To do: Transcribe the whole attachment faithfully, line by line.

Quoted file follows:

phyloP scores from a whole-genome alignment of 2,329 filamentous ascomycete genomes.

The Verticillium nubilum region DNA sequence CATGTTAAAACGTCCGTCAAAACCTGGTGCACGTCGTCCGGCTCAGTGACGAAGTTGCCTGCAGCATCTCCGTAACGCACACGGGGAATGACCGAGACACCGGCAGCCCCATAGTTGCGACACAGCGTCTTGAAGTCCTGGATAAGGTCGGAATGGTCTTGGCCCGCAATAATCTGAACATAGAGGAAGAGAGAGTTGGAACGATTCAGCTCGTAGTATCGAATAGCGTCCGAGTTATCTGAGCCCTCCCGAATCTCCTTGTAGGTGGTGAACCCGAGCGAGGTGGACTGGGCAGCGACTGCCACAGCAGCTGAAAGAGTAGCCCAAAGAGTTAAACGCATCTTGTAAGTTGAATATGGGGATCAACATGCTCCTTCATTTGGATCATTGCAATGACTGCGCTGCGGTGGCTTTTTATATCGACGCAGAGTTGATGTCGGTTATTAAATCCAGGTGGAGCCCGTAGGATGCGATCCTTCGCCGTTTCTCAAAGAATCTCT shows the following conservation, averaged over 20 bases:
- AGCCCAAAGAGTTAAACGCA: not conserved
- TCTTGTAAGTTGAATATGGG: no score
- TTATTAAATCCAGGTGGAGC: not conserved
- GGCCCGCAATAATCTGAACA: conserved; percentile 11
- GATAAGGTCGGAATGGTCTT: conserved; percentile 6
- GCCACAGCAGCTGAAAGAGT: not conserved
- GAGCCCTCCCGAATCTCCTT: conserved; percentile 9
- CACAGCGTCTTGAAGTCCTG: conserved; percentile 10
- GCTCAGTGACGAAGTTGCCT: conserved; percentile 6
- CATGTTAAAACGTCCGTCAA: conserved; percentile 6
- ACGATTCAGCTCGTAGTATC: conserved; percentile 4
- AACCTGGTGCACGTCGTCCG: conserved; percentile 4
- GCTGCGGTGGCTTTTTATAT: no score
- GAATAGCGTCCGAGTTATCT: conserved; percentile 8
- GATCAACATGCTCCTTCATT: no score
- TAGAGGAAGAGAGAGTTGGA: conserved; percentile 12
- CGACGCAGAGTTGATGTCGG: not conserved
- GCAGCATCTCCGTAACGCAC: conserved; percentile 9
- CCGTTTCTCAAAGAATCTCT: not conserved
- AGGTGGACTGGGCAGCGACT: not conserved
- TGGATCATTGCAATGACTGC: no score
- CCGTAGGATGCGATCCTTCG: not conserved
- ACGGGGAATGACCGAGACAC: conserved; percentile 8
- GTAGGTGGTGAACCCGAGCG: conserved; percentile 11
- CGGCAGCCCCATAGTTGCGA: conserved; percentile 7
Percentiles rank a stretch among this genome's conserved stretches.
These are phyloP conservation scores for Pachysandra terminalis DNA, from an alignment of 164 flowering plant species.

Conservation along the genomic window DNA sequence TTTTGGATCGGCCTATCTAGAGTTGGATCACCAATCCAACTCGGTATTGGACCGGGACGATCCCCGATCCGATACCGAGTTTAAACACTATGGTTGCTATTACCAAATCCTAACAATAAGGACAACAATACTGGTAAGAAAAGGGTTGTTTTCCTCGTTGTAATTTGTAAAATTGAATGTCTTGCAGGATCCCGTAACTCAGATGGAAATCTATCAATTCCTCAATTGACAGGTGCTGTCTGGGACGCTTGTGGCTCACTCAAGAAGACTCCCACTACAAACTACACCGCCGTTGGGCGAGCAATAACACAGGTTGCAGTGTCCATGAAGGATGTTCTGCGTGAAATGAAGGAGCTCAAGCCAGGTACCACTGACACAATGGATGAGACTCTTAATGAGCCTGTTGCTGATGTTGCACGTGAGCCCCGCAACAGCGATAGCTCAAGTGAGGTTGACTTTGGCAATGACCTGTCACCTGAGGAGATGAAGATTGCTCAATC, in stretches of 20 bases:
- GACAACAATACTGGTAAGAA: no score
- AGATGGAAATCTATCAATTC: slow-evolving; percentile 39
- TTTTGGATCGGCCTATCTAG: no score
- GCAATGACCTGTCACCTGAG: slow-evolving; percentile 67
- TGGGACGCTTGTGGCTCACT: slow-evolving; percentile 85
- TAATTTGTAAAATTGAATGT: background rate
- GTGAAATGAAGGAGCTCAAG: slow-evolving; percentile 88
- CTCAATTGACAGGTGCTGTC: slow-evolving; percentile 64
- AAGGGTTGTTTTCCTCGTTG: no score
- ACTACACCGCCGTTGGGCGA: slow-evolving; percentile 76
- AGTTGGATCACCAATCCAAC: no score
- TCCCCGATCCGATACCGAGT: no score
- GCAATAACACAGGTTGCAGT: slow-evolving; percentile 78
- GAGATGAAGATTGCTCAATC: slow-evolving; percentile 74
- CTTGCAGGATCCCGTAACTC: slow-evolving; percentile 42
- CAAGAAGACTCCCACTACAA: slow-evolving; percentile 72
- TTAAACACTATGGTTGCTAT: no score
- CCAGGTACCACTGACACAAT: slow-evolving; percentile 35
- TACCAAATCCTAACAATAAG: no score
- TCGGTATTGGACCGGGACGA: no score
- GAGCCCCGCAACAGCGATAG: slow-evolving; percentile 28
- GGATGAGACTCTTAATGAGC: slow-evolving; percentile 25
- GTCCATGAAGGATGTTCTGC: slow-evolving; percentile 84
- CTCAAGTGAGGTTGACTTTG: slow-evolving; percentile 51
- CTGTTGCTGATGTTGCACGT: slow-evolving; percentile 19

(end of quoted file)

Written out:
phyloP scores from a whole-genome alignment of 2,329 filamentous ascomycete genomes.

The Verticillium nubilum region DNA sequence CATGTTAAAACGTCCGTCAAAACCTGGTGCACGTCGTCCGGCTCAGTGACGAAGTTGCCTGCAGCATCTCCGTAACGCACACGGGGAATGACCGAGACACCGGCAGCCCCATAGTTGCGACACAGCGTCTTGAAGTCCTGGATAAGGTCGGAATGGTCTTGGCCCGCAATAATCTGAACATAGAGGAAGAGAGAGTTGGAACGATTCAGCTCGTAGTATCGAATAGCGTCCGAGTTATCTGAGCCCTCCCGAATCTCCTTGTAGGTGGTGAACCCGAGCGAGGTGGACTGGGCAGCGACTGCCACAGCAGCTGAAAGAGTAGCCCAAAGAGTTAAACGCATCTTGTAAGTTGAATATGGGGATCAACATGCTCCTTCATTTGGATCATTGCAATGACTGCGCTGCGGTGGCTTTTTATATCGACGCAGAGTTGATGTCGGTTATTAAATCCAGGTGGAGCCCGTAGGATGCGATCCTTCGCCGTTTCTCAAAGAATCTCT shows the following conservation, averaged over 20 bases:
- AGCCCAAAGAGTTAAACGCA: not conserved
- TCTTGTAAGTTGAATATGGG: no score
- TTATTAAATCCAGGTGGAGC: not conserved
- GGCCCGCAATAATCTGAACA: conserved; percentile 11
- GATAAGGTCGGAATGGTCTT: conserved; percentile 6
- GCCACAGCAGCTGAAAGAGT: not conserved
- GAGCCCTCCCGAATCTCCTT: conserved; percentile 9
- CACAGCGTCTTGAAGTCCTG: conserved; percentile 10
- GCTCAGTGACGAAGTTGCCT: conserved; percentile 6
- CATGTTAAAACGTCCGTCAA: conserved; percentile 6
- ACGATTCAGCTCGTAGTATC: conserved; percentile 4
- AACCTGGTGCACGTCGTCCG: conserved; percentile 4
- GCTGCGGTGGCTTTTTATAT: no score
- GAATAGCGTCCGAGTTATCT: conserved; percentile 8
- GATCAACATGCTCCTTCATT: no score
- TAGAGGAAGAGAGAGTTGGA: conserved; percentile 12
- CGACGCAGAGTTGATGTCGG: not conserved
- GCAGCATCTCCGTAACGCAC: conserved; percentile 9
- CCGTTTCTCAAAGAATCTCT: not conserved
- AGGTGGACTGGGCAGCGACT: not conserved
- TGGATCATTGCAATGACTGC: no score
- CCGTAGGATGCGATCCTTCG: not conserved
- ACGGGGAATGACCGAGACAC: conserved; percentile 8
- GTAGGTGGTGAACCCGAGCG: conserved; percentile 11
- CGGCAGCCCCATAGTTGCGA: conserved; percentile 7
Percentiles rank a stretch among this genome's conserved stretches.
These are phyloP conservation scores for Pachysandra terminalis DNA, from an alignment of 164 flowering plant species.

Conservation along the genomic window DNA sequence TTTTGGATCGGCCTATCTAGAGTTGGATCACCAATCCAACTCGGTATTGGACCGGGACGATCCCCGATCCGATACCGAGTTTAAACACTATGGTTGCTATTACCAAATCCTAACAATAAGGACAACAATACTGGTAAGAAAAGGGTTGTTTTCCTCGTTGTAATTTGTAAAATTGAATGTCTTGCAGGATCCCGTAACTCAGATGGAAATCTATCAATTCCTCAATTGACAGGTGCTGTCTGGGACGCTTGTGGCTCACTCAAGAAGACTCCCACTACAAACTACACCGCCGTTGGGCGAGCAATAACACAGGTTGCAGTGTCCATGAAGGATGTTCTGCGTGAAATGAAGGAGCTCAAGCCAGGTACCACTGACACAATGGATGAGACTCTTAATGAGCCTGTTGCTGATGTTGCACGTGAGCCCCGCAACAGCGATAGCTCAAGTGAGGTTGACTTTGGCAATGACCTGTCACCTGAGGAGATGAAGATTGCTCAATC, in stretches of 20 bases:
- GACAACAATACTGGTAAGAA: no score
- AGATGGAAATCTATCAATTC: slow-evolving; percentile 39
- TTTTGGATCGGCCTATCTAG: no score
- GCAATGACCTGTCACCTGAG: slow-evolving; percentile 67
- TGGGACGCTTGTGGCTCACT: slow-evolving; percentile 85
- TAATTTGTAAAATTGAATGT: background rate
- GTGAAATGAAGGAGCTCAAG: slow-evolving; percentile 88
- CTCAATTGACAGGTGCTGTC: slow-evolving; percentile 64
- AAGGGTTGTTTTCCTCGTTG: no score
- ACTACACCGCCGTTGGGCGA: slow-evolving; percentile 76
- AGTTGGATCACCAATCCAAC: no score
- TCCCCGATCCGATACCGAGT: no score
- GCAATAACACAGGTTGCAGT: slow-evolving; percentile 78
- GAGATGAAGATTGCTCAATC: slow-evolving; percentile 74
- CTTGCAGGATCCCGTAACTC: slow-evolving; percentile 42
- CAAGAAGACTCCCACTACAA: slow-evolving; percentile 72
- TTAAACACTATGGTTGCTAT: no score
- CCAGGTACCACTGACACAAT: slow-evolving; percentile 35
- TACCAAATCCTAACAATAAG: no score
- TCGGTATTGGACCGGGACGA: no score
- GAGCCCCGCAACAGCGATAG: slow-evolving; percentile 28
- GGATGAGACTCTTAATGAGC: slow-evolving; percentile 25
- GTCCATGAAGGATGTTCTGC: slow-evolving; percentile 84
- CTCAAGTGAGGTTGACTTTG: slow-evolving; percentile 51
- CTGTTGCTGATGTTGCACGT: slow-evolving; percentile 19